San Francisco
  • Daniel Smyth
    London
  • Daniela Sabin Hathorn
    London
  • David Song
    New York City
  • Elizabeth Díaz Zúñiga
    Johannesburg
  • Franz Gmeiner
    Johannesburg
  • Grethe Kemp
    London
  • Ilya Spivak
    New York City
  • James Stanley
    New York City
  • Jeremy Naylor
    London
  • Jingyi Pan
    Singapore
  • John Bollinger
    Chicago
  • John Kicklighter
    New York City
  • Joshua Mahony
    London
  • Joshua Warner
    London
  • Justin McQueen
    London
  • Kathryn Gaw
    London
  • Katya Stead
    Johannesburg
  • Kelvin Ong
    Singapore
  • Kyle Rodda
    Australia
  • Mahmoud Alkudsi
    London
  • Margaret Yang
    Singapore
  • Martin Essex
    London
  • Michael Boutros
    New York City
  • Monte Safieddine
    Dubai
  • Nick Cawley
    London
  • Nyandabeh Ella Vincent
    Chicago
  • Pam Claasen
    Johannesburg
  • Patrick Foot
    Bristol
  • Paul Robinson
    New York
  • Reo Liao
    Australia
  • Rich Dvorak
    Chicago
  • Richard Snow
    Johannesburg
  • Sam Dickens
    London
  • Shane Walton
    Australia
  • Shannon Correia
    Johannesburg
  • Shaun Murison
    Johannesburg
  • Sibulele Sikuni
    London
  • Tammy Da Costa
    Johannesburg
  • Ted Jackson
    Chicago
  • Thomas Westwater
    New York City
  • Timothy Joubert
    Johannesburg
  • Travis Robson
    Johannesburg
  • Victoria Scholar
    London
  • Victoria Scholar
    London
  • Warren Venketas
    Johannesburg
  • Will Hall-Smith
    London
  • Yeap Jun Rong
    Singapore

This information has been prepared by IG, a trading name of IG Markets Limited and IG Markets South Africa Limited. In addition to the disclaimer below, the material on this page does not contain a record of our trading prices, or an offer of, or solicitation for, a transaction in any financial instrument. IG accepts no responsibility for any use that may be made of these comments and for any consequences that result. No representation or warranty is given as to the accuracy or completeness of this information. Consequently any person acting on it does so entirely at their own risk. Any research provided does not have regard to the specific investment objectives, financial situation and needs of any specific person who may receive it. It has not been prepared in accordance with legal requirements designed to promote the independence of investment research and as such is considered to be a marketing communication. Although we are not specifically constrained from dealing ahead of our recommendations we do not seek to take advantage of them before they are provided to our clients. International accounts are offered by IG Markets Limited in the UK (FCA Number 195355), a juristic representative of IG Markets South Africa Limited (FSP No 41393). South African residents are required to obtain the necessary tax clearance certificates in line with their foreign investment allowance and may not use credit or debit cards to fund their international account.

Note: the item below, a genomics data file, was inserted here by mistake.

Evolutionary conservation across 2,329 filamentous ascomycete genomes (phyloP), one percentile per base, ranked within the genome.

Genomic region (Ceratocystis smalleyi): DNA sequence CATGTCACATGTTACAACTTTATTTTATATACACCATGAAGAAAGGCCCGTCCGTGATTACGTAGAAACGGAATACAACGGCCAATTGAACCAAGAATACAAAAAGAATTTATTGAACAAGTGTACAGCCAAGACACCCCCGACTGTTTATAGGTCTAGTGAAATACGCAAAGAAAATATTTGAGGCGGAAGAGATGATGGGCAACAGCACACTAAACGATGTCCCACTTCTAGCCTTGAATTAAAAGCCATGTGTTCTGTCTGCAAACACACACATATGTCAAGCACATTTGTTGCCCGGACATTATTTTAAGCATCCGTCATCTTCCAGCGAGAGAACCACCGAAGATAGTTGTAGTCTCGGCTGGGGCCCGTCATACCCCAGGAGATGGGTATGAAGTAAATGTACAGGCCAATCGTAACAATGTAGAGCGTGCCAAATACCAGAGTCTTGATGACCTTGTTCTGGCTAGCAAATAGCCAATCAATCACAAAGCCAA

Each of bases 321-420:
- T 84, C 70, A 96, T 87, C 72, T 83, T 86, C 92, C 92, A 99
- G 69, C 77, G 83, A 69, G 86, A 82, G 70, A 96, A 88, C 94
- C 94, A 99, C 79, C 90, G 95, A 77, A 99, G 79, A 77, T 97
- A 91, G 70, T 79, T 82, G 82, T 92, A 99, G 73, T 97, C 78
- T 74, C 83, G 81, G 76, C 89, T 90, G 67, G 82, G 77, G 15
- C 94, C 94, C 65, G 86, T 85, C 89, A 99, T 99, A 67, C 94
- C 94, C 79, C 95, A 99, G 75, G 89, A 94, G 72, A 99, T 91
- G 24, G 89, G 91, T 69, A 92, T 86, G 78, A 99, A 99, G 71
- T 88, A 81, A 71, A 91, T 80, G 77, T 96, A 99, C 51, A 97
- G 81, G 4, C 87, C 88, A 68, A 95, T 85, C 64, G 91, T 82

window.$CQ = window.jQuery; window.IG = window.IG || {}; window.IG.cq = window.IG.cq || {};
{"@context":"http://schema.org","@type":"NewsArticle","mainEntityOfPage":"https://www.ig.com/za/news-and-trade-ideas/indices-news/trader-thoughts---the-long-and-short-of-it-181011","headline":"Trader thoughts - the long and short of it","image":{"@type":"ImageObject","url":"https://a.c-dn.net/c/content/dam/publicsites/igcom/uk/images/ContentImage/BG_stock_market_trader_Frankfurt_DAX.jpg/1536048951662.jpg","height":2666,"width":4000},"publisher":{"@type":"Organization","name":"IG","logo":{"@type":"ImageObject","url":"https://a.c-dn.net/c/etc/designs/onedomain/20082020/images/IG-60x70.png","height":60,"width":60}},"datePublished":"2018-10-11T00:42:11+0100","dateModified":"2018-10-11T00:42:11+0100","author":{"@type":"Person","name":"Kyle Rodda"},"description":"

Volatility is up, and risk appetite has been dulled. The VIX traded towards the 22 figure overnight, while currency safe havens such as the Yen were sought amid a somewhat remarkable sell-off across global equities during the European and North American sessions.

\n","isAccessibleForFree":"True"} if(document.cookie.indexOf('userGdprLevel={"userLevel":"1"')>0){window["optimizely"]=window["optimizely"]||[];window.optimizely.push(["skipPageTracking"]);window["optimizely"].push(["optOutThirdPartyCookies"])}